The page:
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Kris Bryant hopes to return to Cubs’ lineup Tuesday after having a cortisone shot in his knee

The All-Star third baseman has missed three of the last five games because of soreness in the knee he originally hurt on a slide into second base near the end of June.

Kris Bryant.

SAN DIEGO — The left side of the Cubs’ infield might start to look a little closer to normal Tuesday if third baseman Kris Bryant is cleared to return to the lineup two days after receiving a cortisone shot in his ailing right knee.

‘‘Today I woke up, and it definitely is helping,’’ Bryant, who originally hurt the knee on a slide in late June, said Monday. ‘‘I feel a lot better.’’

Bryant missed two of the four games in Milwaukee before consulting with the medical staff and having the shot during the game Sunday against the Brewers.

Bryant, the 2016 National League MVP, wouldn’t blame a recent slump on the knee but acknowledged that the recurring issue worsened to the point that ‘‘the last month, it’s been pretty constant.’’

His return can’t come too soon for a lineup that lost both its big-league shortstops in the last three days. Javy Baez is out for the regular season after being diagnosed with a fractured left thumb, and Addison Russell is in the concussion protocol after being hit in the head with a pitch Sunday.

Baez was examined Monday by a hand specialist, who confirmed the fracture and reported the surrounding ligaments appeared healthy. He is expected to rehab the injury in hopes of returning sometime in October if the Cubs made the playoffs.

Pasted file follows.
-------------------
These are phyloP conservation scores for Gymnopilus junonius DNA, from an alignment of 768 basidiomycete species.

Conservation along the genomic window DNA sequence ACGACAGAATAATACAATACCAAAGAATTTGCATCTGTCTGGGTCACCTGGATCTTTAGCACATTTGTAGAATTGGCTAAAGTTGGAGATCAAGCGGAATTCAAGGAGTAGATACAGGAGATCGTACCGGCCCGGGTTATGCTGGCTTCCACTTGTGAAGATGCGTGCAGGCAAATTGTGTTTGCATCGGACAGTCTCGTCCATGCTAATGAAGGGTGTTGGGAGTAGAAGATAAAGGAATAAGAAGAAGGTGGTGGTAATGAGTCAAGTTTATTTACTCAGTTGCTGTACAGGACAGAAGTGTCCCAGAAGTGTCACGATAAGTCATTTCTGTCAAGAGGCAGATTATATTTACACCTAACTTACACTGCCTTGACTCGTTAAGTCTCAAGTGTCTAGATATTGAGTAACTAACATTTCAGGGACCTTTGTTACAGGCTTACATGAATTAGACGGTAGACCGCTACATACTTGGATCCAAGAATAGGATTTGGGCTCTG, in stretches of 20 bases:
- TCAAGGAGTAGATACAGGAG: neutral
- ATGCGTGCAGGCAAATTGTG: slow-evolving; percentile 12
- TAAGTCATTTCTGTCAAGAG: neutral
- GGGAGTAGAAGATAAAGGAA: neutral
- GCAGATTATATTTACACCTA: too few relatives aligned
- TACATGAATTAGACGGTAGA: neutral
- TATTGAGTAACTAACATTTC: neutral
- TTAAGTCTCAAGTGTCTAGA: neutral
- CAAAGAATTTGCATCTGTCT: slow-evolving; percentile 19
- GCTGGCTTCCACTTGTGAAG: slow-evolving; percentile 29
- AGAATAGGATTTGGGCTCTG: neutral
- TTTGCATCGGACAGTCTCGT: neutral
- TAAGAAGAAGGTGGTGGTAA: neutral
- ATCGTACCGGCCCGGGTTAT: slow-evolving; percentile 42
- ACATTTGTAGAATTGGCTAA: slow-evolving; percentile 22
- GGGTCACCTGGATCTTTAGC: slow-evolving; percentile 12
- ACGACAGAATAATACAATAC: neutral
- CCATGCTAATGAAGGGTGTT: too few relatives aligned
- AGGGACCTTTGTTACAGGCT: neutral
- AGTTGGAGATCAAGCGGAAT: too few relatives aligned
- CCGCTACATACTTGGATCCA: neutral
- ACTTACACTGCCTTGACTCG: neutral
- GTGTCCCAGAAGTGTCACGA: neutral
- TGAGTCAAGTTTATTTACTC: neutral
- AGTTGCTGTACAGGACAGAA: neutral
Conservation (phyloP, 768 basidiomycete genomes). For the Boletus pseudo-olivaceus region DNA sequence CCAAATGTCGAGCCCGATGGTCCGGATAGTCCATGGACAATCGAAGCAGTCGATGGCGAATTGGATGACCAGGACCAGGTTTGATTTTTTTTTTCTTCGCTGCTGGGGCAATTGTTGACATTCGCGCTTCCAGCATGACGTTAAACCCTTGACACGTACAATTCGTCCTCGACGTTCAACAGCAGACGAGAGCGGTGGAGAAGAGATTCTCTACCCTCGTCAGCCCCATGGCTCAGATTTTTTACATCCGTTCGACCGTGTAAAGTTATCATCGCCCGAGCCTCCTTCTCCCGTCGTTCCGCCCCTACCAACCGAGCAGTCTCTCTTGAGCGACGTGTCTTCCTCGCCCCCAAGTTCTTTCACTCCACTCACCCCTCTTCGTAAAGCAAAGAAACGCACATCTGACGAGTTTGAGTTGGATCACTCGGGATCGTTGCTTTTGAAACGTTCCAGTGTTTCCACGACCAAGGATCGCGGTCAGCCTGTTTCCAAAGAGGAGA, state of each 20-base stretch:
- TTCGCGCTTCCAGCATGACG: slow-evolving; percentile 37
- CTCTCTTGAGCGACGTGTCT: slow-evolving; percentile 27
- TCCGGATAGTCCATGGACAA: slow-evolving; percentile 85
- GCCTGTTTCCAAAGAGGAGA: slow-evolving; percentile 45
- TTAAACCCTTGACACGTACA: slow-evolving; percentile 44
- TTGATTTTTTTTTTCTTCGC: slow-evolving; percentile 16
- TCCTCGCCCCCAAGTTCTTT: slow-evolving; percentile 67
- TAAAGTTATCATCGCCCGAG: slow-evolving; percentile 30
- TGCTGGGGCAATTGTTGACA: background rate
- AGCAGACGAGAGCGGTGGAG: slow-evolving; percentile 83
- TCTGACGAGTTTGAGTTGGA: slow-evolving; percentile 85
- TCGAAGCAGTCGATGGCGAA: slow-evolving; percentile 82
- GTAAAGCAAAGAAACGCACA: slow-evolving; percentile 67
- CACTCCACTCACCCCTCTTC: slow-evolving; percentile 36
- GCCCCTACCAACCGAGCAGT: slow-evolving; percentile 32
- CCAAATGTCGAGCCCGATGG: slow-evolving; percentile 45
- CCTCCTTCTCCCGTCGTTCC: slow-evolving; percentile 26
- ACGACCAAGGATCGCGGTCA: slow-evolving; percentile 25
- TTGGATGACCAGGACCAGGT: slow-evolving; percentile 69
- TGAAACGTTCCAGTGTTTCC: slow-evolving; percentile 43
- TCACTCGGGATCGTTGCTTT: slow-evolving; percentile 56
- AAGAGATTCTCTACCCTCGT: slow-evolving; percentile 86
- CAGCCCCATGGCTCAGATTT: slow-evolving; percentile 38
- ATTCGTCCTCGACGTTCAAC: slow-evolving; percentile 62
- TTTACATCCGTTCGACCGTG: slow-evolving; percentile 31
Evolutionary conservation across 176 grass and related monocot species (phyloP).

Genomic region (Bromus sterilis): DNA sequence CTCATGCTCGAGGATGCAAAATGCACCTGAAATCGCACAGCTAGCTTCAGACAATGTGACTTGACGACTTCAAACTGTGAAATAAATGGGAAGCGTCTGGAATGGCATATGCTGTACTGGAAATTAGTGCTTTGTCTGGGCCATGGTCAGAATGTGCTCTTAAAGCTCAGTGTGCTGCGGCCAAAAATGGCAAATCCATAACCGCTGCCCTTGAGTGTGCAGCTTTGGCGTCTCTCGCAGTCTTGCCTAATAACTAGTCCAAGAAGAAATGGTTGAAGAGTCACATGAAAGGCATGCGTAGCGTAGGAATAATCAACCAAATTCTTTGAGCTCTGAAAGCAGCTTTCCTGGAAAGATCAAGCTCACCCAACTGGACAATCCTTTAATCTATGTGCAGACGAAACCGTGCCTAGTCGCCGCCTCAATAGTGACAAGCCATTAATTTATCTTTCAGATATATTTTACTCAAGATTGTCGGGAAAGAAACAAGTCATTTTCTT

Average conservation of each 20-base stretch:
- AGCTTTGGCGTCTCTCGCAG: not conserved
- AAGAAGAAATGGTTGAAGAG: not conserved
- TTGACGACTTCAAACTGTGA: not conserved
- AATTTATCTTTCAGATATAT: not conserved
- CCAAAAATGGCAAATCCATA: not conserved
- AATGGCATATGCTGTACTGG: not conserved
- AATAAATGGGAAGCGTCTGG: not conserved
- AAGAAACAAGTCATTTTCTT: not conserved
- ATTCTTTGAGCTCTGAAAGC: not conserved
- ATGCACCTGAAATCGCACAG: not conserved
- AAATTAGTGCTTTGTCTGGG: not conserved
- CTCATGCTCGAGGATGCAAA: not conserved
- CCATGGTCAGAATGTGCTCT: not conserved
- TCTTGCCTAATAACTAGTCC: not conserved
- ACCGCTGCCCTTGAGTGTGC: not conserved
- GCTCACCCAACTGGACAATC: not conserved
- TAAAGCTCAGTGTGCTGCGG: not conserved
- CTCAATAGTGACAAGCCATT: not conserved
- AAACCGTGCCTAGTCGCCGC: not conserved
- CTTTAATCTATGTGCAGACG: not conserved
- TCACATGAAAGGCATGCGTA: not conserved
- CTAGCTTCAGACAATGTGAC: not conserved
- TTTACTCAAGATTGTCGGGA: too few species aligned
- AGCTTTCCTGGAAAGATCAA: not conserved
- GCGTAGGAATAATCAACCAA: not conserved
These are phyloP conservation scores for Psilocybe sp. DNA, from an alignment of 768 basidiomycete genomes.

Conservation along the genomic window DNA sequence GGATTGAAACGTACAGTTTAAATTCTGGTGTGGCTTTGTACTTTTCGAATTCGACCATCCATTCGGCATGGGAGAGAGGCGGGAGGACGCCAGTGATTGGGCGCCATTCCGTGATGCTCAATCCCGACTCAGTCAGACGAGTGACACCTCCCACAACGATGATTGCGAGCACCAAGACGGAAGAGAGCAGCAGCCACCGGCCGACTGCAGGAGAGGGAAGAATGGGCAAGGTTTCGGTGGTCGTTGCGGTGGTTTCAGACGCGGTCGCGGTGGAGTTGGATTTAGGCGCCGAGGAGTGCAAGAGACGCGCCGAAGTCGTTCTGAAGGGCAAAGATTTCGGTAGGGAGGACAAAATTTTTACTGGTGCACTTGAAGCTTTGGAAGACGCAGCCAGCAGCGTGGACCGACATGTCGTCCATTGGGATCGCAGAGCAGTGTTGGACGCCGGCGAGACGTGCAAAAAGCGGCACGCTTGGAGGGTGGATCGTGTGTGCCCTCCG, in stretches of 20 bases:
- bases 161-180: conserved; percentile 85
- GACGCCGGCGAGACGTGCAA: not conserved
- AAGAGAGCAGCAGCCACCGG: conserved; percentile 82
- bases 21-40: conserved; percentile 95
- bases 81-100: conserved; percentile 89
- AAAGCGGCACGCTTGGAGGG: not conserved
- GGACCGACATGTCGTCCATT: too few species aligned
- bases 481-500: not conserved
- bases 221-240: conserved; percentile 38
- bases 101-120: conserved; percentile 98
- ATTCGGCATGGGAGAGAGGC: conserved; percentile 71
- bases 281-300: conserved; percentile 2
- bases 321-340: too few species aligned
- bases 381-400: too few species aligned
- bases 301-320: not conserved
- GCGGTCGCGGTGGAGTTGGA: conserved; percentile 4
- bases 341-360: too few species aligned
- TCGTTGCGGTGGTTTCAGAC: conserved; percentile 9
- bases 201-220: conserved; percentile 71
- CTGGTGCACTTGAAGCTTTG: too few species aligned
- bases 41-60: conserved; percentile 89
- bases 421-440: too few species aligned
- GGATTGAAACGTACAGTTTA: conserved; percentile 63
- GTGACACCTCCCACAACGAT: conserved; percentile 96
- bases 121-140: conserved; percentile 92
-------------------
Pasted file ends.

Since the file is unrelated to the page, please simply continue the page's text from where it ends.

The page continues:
‘‘I think we did the right thing in terms of getting a shot and making sure that I’m ready to go for the rest of the year,’’ Bryant said. ‘‘I want to be out there 100 percent, and if I’m out there at whatever percent — 67 percent — that’s a complete disservice to everyone here and our fans.’’

Opening salvo?

It wasn’t exactly the 1927 Yankees on the other side of the field.

But when right-hander Kyle Hendricks survived a line drive off his shin in the fifth inning, pitched two outs deep into the sixth and allowed only one earned run against the Padres, he came up big in another big game for the Cubs.

And, not insignificantly, on the road, where he lowered his ERA to 4.94 to go with a major-league-best 1.77 ERA at home.

It was the second strong performance in the last three road starts for Hendricks, who might be the Cubs’ best option for a Game 1 playoff start.

When the Cubs flip-flopped Hendricks and left-hander Jon Lester the last two games to get Cardinals killer Hendricks into a series against them next week at home, it also lined him up for a playoff opener — assuming the team keeps the rotation as is and makes the postseason.

Pen refill

Promising right-handed pitching prospect Adbert Alzolay, who made his big-league debut in June, was optioned back to the minors. The Cubs chose to shut him down at 81 2/3 combined major- and minor-league innings this season after he pitched only 39 2/3 innings because of injuries last season.

They also recalled right-hander James Norwood from Class AAA Iowa to rejoin the bullpen, which now stands at 13 pitchers (with closer Craig Kimbrel on the injured list for at least the next two days).

Roster move

The Cubs made room on the 40-man roster for shortstop Nico Hoerner by designating left-hander Randy Rosario for assignment.